The words "stoic" and "stolid" seem quite similar to me:

stoic: seeming unaffected by pleasure or pain; impassive [cite]
stolid: having or revealing little emotion or sensibility; not easily aroused or excited [cite]

When would you use one versus the other? Under what circumstances would you not use one of them?

3 Answers 3


When describing people, stoic has a particularly heroic connotation. A stoic person really braves everything that man, nature, and God throws at him without complaint. Stolid, on the other hand, is not so: You might use it to describe someone who showcases a simple faithfulness, a "friend through thick and thin," but you might also use the word to describe someone who's plodding and utterly unadaptable to change.

Job, of the Book of Job, is stoic. Watson, of Sherlock Holmes, is stolid.

  • 3
    I think that is a bit unfair on Dr. Watson.
    – z7sg Ѫ
    Mar 22, 2011 at 16:24
  • @z7sg Do you maintain that stolid has negative connotations, then? Or that he warrants more praise that stolid alone supplies?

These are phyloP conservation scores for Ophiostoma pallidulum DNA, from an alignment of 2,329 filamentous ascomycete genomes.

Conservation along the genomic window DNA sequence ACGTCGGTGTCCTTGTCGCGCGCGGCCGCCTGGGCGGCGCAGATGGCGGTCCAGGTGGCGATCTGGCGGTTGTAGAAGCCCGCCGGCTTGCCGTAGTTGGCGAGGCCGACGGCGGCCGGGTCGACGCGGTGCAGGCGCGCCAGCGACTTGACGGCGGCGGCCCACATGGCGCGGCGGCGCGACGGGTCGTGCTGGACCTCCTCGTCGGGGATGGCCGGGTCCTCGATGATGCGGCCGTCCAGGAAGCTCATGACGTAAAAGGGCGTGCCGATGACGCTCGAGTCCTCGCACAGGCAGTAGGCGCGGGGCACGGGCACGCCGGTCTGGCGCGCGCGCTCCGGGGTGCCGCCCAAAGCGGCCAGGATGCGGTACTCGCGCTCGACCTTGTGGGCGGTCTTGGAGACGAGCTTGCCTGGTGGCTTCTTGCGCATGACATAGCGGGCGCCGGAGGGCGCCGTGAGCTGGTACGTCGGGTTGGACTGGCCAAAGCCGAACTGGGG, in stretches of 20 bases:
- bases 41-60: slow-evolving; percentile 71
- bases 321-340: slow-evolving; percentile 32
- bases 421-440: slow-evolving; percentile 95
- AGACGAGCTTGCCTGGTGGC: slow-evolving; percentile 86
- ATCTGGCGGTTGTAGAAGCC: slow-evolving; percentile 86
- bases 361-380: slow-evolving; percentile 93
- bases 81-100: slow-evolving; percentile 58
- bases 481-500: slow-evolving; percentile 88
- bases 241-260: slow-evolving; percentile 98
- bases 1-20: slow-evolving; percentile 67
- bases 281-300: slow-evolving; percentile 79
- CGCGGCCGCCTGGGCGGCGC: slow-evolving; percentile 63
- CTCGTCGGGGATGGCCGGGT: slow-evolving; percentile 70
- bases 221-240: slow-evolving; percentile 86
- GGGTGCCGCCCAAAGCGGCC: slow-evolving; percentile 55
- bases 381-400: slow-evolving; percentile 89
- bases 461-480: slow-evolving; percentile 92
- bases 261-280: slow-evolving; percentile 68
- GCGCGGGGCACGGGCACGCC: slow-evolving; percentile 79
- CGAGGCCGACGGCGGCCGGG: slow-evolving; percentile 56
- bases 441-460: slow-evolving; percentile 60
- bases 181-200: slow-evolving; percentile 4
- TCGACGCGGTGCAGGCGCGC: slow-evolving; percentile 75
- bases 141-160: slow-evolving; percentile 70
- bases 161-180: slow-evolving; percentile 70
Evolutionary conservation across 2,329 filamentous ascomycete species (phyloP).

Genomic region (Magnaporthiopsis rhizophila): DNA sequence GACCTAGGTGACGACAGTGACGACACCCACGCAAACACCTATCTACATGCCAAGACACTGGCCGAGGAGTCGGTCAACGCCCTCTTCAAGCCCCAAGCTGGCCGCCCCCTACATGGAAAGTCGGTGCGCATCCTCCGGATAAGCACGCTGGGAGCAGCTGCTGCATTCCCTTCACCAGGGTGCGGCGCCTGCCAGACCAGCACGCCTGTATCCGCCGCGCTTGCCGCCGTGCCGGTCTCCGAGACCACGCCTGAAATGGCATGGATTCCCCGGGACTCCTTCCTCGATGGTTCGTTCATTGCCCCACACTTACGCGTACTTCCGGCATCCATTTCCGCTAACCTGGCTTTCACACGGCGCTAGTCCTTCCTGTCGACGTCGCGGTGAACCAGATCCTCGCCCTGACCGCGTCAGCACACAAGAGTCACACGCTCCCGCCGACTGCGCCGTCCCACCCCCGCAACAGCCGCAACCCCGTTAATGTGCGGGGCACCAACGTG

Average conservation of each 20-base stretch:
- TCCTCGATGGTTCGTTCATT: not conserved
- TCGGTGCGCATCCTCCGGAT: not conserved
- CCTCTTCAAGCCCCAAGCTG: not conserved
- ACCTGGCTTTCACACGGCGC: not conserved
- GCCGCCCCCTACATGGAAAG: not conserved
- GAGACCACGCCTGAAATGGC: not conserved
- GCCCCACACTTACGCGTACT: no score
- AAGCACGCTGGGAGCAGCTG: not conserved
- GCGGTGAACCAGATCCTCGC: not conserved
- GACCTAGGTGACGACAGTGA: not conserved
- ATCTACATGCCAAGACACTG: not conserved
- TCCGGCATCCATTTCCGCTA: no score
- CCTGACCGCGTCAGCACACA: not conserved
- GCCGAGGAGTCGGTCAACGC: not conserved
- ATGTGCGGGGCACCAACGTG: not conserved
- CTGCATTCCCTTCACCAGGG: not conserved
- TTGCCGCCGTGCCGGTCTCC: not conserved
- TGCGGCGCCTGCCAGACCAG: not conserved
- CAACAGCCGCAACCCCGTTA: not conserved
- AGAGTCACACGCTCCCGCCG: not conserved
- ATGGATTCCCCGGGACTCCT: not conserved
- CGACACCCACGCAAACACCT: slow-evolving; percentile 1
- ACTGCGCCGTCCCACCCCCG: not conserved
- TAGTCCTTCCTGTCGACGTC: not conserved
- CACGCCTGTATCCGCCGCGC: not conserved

– Phrogz
    Mar 22, 2011 at 16:57
  • Yes to both questions. :) I imagine a stolid person to be passive and somewhat charmless. Watson often plays an emotional and moral counterweight to Holmes who has a detached and almost amoral nature. He's also quite a brave man and not afraid to take the initiative in his friend's absence, though not always successfully.
    – z7sg Ѫ
    Mar 22, 2011 at 17:17

There is, of course a significant difference in the etymology of the two words, i.e. stolid cite, which derives from a Latin word meaning foolish or stupid, and stoic cite, which ultimately derives from the Greek for a painted porch (referring to the location where Zeno is said to have taught).

From a usage point of view, I'm of the opinion that stolid means "unfeeling" in the sense of lacking feeling all together (or lacking a particular sensibility), whereas stoic implies bearing up under the weight of one's emotions (the goal of Stoic practice being apatheia, the cultivation of a state of being unaffected by the emotions).


The part about pleasure in your definition of stoic sounds weird to me, because it is one of the things that differentiate the two words for me: stoic is all about withstanding pain and suffering (will and strentgh), while stolid is more about minor character traits.

Your Answer

By clicking “Post Your Answer”, you agree to our terms of service and acknowledge you have read our privacy policy.

Not the answer you're looking for? Browse other questions tagged or ask your own question.